Supply demand accounting information

Supply and demand of accounting information

This article identifies some of the accounting and disclosure issues the SEC is most likely to examine post-crisis, and suggests some steps issuers can take now to minimize regulatory scrutiny down the road. 

Accounting Areas of Focus

The Office of the Chief Accountant and the Division of Corporation Finance have issued statements and guidance on accounting areas that may require companies to make significant judgments and estimates in light of the evolving status of COVID-19.

While the Office of the Chief Accountant's statement indicated that it will apply its historical perspective of not objecting to well-reasoned judgements, issuers and their auditors should take note of certain accounting areas more likely to require such judgments and estimates in the current situation.

Asset Issues 

The carrying value of assets on the balance sheet requires ongoing scrutiny, analysis and judgement, and the severe economic impacts of COVID-19 require preparers and auditors to make these assessments amid heightened uncertainty and volatility. Issuers should focus on the following:

Fair Value Accounting 

A wide range of assets involve fair value assessments under generally accepted accounting principles (e.g., financial instruments, intangibles and business combinations), requiring complex fair value analyses, significant judgements and assumptions, and reliance on items such as comparable market transactions and future cash flow projections that will be significantly more uncertain and volatile amid COVID-19.

Asset Impairment Decisions

A wide range of assets (e.g., goodwill, long-lived assets and investment securities) require impairment assessments annually or based on GAAP-specified triggering events. The SEC has historically scrutinized both the timing and the amount of impairment assessments. These timing and valuation decisions may rank among the most important and difficult amid COVID-19 uncertainties.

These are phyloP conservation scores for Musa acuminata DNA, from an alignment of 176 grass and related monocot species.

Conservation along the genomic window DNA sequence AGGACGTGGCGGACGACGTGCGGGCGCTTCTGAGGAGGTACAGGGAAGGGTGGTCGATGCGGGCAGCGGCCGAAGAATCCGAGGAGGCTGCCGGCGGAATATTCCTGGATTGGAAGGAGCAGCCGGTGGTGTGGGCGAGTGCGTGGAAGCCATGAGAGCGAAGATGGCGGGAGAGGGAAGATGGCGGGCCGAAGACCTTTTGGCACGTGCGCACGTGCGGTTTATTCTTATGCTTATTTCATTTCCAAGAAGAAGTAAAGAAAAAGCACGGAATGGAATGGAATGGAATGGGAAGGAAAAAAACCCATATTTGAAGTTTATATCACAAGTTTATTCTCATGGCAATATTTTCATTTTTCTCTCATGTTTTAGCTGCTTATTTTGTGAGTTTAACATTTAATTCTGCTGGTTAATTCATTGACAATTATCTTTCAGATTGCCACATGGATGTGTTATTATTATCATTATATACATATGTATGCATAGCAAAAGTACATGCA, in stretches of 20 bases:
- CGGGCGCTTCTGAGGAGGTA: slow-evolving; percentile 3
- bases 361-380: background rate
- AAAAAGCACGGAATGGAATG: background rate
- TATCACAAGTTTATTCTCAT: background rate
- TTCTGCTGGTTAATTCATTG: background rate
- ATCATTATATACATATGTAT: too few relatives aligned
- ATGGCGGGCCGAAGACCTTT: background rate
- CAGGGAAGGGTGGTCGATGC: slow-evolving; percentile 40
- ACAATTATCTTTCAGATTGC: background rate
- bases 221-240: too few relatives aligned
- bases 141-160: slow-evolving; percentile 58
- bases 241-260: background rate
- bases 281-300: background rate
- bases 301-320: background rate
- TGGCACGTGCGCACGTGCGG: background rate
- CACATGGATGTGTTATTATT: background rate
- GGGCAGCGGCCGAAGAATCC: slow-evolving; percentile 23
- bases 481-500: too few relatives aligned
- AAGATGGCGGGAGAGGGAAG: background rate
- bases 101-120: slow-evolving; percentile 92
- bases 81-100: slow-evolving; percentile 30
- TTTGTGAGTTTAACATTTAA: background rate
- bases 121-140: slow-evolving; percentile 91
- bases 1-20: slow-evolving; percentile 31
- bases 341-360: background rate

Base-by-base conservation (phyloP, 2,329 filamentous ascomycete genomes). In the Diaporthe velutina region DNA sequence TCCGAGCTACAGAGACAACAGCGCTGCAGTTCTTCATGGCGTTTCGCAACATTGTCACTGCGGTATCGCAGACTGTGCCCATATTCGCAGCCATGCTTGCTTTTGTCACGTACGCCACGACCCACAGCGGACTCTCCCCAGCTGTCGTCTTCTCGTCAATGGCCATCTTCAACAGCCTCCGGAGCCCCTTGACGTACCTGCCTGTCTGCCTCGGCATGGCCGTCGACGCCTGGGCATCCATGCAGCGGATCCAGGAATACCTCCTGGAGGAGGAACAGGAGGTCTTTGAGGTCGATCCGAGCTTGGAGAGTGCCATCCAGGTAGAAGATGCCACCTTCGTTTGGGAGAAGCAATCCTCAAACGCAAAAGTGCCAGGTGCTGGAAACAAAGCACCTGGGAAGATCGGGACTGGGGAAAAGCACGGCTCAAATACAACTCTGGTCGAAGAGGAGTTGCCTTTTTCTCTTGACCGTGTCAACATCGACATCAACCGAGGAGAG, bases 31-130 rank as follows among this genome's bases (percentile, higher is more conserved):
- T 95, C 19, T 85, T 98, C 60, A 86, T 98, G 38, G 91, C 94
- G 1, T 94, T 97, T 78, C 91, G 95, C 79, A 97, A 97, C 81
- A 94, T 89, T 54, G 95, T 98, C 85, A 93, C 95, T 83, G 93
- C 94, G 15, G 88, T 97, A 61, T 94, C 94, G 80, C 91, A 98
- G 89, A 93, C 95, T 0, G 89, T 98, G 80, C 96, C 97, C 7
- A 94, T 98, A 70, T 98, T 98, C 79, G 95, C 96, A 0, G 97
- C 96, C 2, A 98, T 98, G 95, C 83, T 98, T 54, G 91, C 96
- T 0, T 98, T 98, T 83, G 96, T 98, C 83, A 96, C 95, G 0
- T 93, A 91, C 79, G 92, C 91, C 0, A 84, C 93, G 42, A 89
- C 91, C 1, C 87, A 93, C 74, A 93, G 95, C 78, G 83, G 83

Asset Allowances and Reserves

GAAP requires allowances and reserves to be recorded against a wide range of assets (e.g., receivables, inventory, loans and deferred tax assets) to ensure they are carried at net realizable value.

The judgements required in estimating these required allowances and reserves will require rigorous analysis and assessment, particularly regarding whether historical trends and experiences are appropriate bases of estimation in light of elevated levels of future economic uncertainty.

Liability Issues

Properly and conservatively reflecting liabilities required by GAAP also requires significant analysis and judgement, and COVID-19 uncertainties will likely require preparers and auditors to assess both the need to record additional liabilities, and the carrying value of existing liabilities.

Issuers should focus on the following:

Debt Modifications or Restructurings

Many issuers may seek debt modifications or restructurings from lenders due to the sudden and significant impacts of COVID-19. GAAP has very specific rules for debt modifications, extinguishments and troubled-debt restructurings, all of which require significant technical analysis and judgement in order to properly reflect the impact of any such modifications or restructurings.

Restructuring Charges

Issuers initiating business restructuring programs and plans triggered by current economic uncertainty should take note of the very specific GAAP rules for establishing, measuring and taking charges against restructuring reserves, including the treatment of employee termination, contract termination, facility and relocation costs, among others.

Loss Contingencies

The accounting for and disclosure of loss contingencies (e.g., legal exposures, environmental remediation and toxic tort exposures) can be one of the most difficult and judgmental areas of GAAP, particularly determining whether a contingency is both probable and reasonably estimable, and therefore requiring accrual on the balance sheet.


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